Here are the rules: ONE winner will receive a paperback copy of the following books, his or her choice, shipped via The Book Depository [if the winner resides in the U.S., I reserve the right to ship via Amazon or Barnes & Noble]. To see if The Book Depository will ship to you, click here. I'll choose a lovely edition for you.
To enter: please select one of the following books, some of my favorite reads from 2010-2011.
In the comment section below, please tell me why you'd like to read it, or why you liked the review. You MUST include a link or email address so I can contact you if you win!
UPDATED: The deadline for entry is now midnight Saturday, September 17, 2011, Central Standard Time.
At Home: A History of Private Life by Bill Bryson. A long book about the social history of Victorian houses and so much more! This was probably my favorite nonfiction read of 2011.
Barchester Towers by Anthony Trollope. Dear Trollope! Backstabbing and bitchery among the clergy in a small Victorian English town. It's a great introduction to Trollope.
Excellent Women by Barbara Pym. A great, subtle novel about a spinster in 1950s England and her eccentric neighbors. Pym has been compared to Jane Austen, and I love her wry observations.
A Game of Thrones by George R. R. Martin. Completely unlike most of my other reading, but so good! It will get you completely sucked into the world of Winterfell and the Seven Kingdoms.
Germinal OR Pot-Bouille by Emile Zola. Two very different books from Zola's Rougon-Macquart cycle of novels. Both were wonderful, so the winner could choose either one.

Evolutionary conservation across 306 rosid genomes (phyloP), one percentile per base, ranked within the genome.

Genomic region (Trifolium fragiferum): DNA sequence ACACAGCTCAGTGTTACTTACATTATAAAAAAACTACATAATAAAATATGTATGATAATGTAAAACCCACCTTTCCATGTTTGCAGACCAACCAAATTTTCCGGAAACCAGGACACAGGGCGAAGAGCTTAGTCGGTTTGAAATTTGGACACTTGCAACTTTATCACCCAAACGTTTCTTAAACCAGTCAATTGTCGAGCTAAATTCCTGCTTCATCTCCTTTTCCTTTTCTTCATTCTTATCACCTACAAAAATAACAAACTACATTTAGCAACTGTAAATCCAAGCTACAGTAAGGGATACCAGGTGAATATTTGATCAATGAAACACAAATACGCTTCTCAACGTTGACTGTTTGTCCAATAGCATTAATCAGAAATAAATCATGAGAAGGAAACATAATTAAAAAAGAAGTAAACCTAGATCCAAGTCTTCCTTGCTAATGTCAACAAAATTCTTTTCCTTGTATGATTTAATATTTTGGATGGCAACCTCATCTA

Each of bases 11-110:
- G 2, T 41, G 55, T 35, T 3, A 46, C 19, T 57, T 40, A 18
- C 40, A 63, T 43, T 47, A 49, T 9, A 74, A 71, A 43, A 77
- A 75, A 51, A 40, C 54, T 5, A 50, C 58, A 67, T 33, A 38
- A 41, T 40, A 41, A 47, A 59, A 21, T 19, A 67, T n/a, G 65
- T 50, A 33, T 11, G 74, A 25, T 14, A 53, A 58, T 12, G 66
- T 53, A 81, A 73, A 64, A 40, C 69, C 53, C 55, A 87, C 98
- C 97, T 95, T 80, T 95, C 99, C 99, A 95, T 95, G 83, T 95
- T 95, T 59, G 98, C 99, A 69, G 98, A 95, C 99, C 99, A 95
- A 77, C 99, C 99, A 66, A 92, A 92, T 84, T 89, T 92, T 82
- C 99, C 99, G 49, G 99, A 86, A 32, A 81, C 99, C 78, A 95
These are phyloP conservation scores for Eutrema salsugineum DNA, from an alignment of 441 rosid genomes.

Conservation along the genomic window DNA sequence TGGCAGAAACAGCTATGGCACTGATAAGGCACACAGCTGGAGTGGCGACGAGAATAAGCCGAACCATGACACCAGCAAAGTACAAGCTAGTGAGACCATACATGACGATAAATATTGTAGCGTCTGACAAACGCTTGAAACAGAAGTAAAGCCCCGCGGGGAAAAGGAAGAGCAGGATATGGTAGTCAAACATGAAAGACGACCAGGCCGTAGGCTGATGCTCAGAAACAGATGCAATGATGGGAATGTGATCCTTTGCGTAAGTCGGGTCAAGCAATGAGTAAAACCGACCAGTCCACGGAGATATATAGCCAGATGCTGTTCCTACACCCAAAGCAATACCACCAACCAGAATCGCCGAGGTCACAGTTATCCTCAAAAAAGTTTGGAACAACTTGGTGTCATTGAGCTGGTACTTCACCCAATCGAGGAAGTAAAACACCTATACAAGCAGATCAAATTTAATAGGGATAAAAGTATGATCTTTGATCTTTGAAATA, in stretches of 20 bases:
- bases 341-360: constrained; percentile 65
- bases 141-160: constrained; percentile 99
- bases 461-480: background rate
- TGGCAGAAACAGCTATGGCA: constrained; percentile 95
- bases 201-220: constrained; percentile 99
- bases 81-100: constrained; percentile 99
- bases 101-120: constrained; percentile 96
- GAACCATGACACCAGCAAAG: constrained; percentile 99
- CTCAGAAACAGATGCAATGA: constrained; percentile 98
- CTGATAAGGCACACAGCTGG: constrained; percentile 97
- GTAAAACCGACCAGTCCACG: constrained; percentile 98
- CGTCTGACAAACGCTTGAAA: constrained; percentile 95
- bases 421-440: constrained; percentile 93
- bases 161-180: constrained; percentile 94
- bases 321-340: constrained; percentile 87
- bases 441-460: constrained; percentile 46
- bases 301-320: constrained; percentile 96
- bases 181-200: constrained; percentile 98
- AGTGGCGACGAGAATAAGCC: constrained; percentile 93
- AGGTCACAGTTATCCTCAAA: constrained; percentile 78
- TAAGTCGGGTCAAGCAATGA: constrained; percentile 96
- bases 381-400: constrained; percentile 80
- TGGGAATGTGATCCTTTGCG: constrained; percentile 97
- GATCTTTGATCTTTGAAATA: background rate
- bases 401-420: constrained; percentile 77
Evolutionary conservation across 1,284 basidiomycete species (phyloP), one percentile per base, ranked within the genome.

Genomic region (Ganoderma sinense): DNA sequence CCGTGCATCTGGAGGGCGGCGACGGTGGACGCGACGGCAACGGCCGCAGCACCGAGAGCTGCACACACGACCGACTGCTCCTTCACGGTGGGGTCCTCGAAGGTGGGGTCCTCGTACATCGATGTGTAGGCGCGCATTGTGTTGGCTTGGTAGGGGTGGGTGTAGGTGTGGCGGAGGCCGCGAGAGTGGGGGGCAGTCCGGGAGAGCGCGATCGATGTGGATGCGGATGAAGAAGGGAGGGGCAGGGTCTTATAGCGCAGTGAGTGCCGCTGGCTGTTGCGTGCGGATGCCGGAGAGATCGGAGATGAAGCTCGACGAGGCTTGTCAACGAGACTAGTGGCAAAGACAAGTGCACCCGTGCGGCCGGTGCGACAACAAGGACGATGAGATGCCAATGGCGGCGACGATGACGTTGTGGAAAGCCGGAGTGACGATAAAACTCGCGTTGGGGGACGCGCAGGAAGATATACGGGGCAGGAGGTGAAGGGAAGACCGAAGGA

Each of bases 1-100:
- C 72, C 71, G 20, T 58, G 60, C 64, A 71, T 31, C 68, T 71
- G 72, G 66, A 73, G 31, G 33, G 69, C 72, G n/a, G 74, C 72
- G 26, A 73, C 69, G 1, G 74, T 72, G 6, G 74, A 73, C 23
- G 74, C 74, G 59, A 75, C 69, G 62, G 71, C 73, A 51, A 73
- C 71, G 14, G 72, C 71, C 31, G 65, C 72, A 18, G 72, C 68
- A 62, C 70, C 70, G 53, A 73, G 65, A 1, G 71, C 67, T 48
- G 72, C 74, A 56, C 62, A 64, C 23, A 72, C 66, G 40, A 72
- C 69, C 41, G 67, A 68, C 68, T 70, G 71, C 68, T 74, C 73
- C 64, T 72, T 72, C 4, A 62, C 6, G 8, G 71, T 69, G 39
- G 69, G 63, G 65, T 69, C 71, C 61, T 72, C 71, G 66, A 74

Lady Audley's Secret by Mary Elizabeth Braddon. A GREAT Victorian sensation novel and my most recent posting. I had to include it!
North and South by Elizabeth Gaskell. Another book for the person who's read all of Jane Austen.
Parnassus on Wheels by Christopher Morley. A charming novella about books, booksellers, and finding love.
The Slaves of Solitude by Patrick Hamilton. My favorite so far of the NYRB Classics, about the residents of a small boarding house in WWII era London, trapped by life and circumstances. I loved it.
Someone at a Distance by Dorothy Whipple. I had to include at least one Persephone, and this is one of my favorites. Whipple is the best-selling author in the Persephone book catalog, and it's easy to see why.
Very Good, Jeeves! by P. G. Wodehouse. I didn't technically write a complete post on this book, I've read a lot of P. G. Wodehouse the past few months and I couldn't keep him off the list! I feel the need to spread the humor of Wodehouse, and this is a great starting place.
Good luck and happy reading!